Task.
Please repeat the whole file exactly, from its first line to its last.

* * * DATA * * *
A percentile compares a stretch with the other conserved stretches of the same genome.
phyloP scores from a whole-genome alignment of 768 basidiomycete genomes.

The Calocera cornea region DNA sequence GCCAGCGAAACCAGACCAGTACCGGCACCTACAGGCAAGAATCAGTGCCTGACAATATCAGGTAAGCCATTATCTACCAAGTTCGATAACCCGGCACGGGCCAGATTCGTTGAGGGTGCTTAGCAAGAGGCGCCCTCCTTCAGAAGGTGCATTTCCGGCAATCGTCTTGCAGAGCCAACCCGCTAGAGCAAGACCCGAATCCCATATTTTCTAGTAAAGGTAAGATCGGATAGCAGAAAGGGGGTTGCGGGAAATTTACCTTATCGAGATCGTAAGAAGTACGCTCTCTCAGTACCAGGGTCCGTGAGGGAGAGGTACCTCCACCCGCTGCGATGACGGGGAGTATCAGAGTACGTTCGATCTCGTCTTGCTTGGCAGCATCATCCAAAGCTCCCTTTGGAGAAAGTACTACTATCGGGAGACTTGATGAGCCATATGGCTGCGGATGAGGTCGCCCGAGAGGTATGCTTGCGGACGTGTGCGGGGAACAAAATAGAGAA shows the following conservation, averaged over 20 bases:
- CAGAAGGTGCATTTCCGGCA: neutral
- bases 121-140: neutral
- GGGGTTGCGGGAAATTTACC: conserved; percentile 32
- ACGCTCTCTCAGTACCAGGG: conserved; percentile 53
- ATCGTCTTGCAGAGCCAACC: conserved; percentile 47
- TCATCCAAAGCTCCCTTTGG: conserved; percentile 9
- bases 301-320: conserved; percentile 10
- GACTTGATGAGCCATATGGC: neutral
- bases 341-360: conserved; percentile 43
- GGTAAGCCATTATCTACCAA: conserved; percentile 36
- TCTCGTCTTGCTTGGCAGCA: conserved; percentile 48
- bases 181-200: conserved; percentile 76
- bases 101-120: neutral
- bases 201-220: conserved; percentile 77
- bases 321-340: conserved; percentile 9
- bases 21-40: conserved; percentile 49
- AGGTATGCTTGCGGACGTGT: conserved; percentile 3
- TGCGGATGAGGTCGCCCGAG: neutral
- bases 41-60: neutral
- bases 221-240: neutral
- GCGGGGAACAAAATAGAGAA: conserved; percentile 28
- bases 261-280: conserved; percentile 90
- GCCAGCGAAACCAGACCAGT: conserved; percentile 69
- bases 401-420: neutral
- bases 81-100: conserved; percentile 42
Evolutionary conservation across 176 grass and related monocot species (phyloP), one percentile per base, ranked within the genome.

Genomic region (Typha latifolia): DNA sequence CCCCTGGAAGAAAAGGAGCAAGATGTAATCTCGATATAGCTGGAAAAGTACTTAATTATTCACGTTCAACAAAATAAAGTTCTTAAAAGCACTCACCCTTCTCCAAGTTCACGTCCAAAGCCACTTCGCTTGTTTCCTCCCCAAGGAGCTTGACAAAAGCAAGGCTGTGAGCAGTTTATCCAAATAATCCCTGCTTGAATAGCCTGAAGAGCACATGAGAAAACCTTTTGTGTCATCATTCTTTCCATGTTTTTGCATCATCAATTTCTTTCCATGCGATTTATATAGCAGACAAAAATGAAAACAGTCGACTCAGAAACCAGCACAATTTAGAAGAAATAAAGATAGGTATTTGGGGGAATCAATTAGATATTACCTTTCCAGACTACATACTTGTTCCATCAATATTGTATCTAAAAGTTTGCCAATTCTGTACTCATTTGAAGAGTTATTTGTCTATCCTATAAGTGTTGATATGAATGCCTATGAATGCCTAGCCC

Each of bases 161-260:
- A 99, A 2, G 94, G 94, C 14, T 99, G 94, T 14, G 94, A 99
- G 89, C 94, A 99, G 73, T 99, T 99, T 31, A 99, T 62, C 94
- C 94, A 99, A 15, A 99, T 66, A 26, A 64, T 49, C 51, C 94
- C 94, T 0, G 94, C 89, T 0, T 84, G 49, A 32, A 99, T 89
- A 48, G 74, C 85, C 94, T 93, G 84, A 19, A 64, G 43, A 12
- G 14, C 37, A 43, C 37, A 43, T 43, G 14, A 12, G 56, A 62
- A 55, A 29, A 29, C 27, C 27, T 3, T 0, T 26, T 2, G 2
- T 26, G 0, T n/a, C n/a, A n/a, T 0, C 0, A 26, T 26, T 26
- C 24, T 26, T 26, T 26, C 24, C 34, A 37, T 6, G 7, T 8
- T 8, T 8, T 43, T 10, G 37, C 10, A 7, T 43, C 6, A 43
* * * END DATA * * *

A percentile compares a stretch with the other conserved stretches of the same genome.
phyloP scores from a whole-genome alignment of 768 basidiomycete genomes.

The Calocera cornea region DNA sequence GCCAGCGAAACCAGACCAGTACCGGCACCTACAGGCAAGAATCAGTGCCTGACAATATCAGGTAAGCCATTATCTACCAAGTTCGATAACCCGGCACGGGCCAGATTCGTTGAGGGTGCTTAGCAAGAGGCGCCCTCCTTCAGAAGGTGCATTTCCGGCAATCGTCTTGCAGAGCCAACCCGCTAGAGCAAGACCCGAATCCCATATTTTCTAGTAAAGGTAAGATCGGATAGCAGAAAGGGGGTTGCGGGAAATTTACCTTATCGAGATCGTAAGAAGTACGCTCTCTCAGTACCAGGGTCCGTGAGGGAGAGGTACCTCCACCCGCTGCGATGACGGGGAGTATCAGAGTACGTTCGATCTCGTCTTGCTTGGCAGCATCATCCAAAGCTCCCTTTGGAGAAAGTACTACTATCGGGAGACTTGATGAGCCATATGGCTGCGGATGAGGTCGCCCGAGAGGTATGCTTGCGGACGTGTGCGGGGAACAAAATAGAGAA shows the following conservation, averaged over 20 bases:
- CAGAAGGTGCATTTCCGGCA: neutral
- bases 121-140: neutral
- GGGGTTGCGGGAAATTTACC: conserved; percentile 32
- ACGCTCTCTCAGTACCAGGG: conserved; percentile 53
- ATCGTCTTGCAGAGCCAACC: conserved; percentile 47
- TCATCCAAAGCTCCCTTTGG: conserved; percentile 9
- bases 301-320: conserved; percentile 10
- GACTTGATGAGCCATATGGC: neutral
- bases 341-360: conserved; percentile 43
- GGTAAGCCATTATCTACCAA: conserved; percentile 36
- TCTCGTCTTGCTTGGCAGCA: conserved; percentile 48
- bases 181-200: conserved; percentile 76
- bases 101-120: neutral
- bases 201-220: conserved; percentile 77
- bases 321-340: conserved; percentile 9
- bases 21-40: conserved; percentile 49
- AGGTATGCTTGCGGACGTGT: conserved; percentile 3
- TGCGGATGAGGTCGCCCGAG: neutral
- bases 41-60: neutral
- bases 221-240: neutral
- GCGGGGAACAAAATAGAGAA: conserved; percentile 28
- bases 261-280: conserved; percentile 90
- GCCAGCGAAACCAGACCAGT: conserved; percentile 69
- bases 401-420: neutral
- bases 81-100: conserved; percentile 42
Evolutionary conservation across 176 grass and related monocot species (phyloP), one percentile per base, ranked within the genome.

Genomic region (Typha latifolia): DNA sequence CCCCTGGAAGAAAAGGAGCAAGATGTAATCTCGATATAGCTGGAAAAGTACTTAATTATTCACGTTCAACAAAATAAAGTTCTTAAAAGCACTCACCCTTCTCCAAGTTCACGTCCAAAGCCACTTCGCTTGTTTCCTCCCCAAGGAGCTTGACAAAAGCAAGGCTGTGAGCAGTTTATCCAAATAATCCCTGCTTGAATAGCCTGAAGAGCACATGAGAAAACCTTTTGTGTCATCATTCTTTCCATGTTTTTGCATCATCAATTTCTTTCCATGCGATTTATATAGCAGACAAAAATGAAAACAGTCGACTCAGAAACCAGCACAATTTAGAAGAAATAAAGATAGGTATTTGGGGGAATCAATTAGATATTACCTTTCCAGACTACATACTTGTTCCATCAATATTGTATCTAAAAGTTTGCCAATTCTGTACTCATTTGAAGAGTTATTTGTCTATCCTATAAGTGTTGATATGAATGCCTATGAATGCCTAGCCC

Each of bases 161-260:
- A 99, A 2, G 94, G 94, C 14, T 99, G 94, T 14, G 94, A 99
- G 89, C 94, A 99, G 73, T 99, T 99, T 31, A 99, T 62, C 94
- C 94, A 99, A 15, A 99, T 66, A 26, A 64, T 49, C 51, C 94
- C 94, T 0, G 94, C 89, T 0, T 84, G 49, A 32, A 99, T 89
- A 48, G 74, C 85, C 94, T 93, G 84, A 19, A 64, G 43, A 12
- G 14, C 37, A 43, C 37, A 43, T 43, G 14, A 12, G 56, A 62
- A 55, A 29, A 29, C 27, C 27, T 3, T 0, T 26, T 2, G 2
- T 26, G 0, T n/a, C n/a, A n/a, T 0, C 0, A 26, T 26, T 26
- C 24, T 26, T 26, T 26, C 24, C 34, A 37, T 6, G 7, T 8
- T 8, T 8, T 43, T 10, G 37, C 10, A 7, T 43, C 6, A 43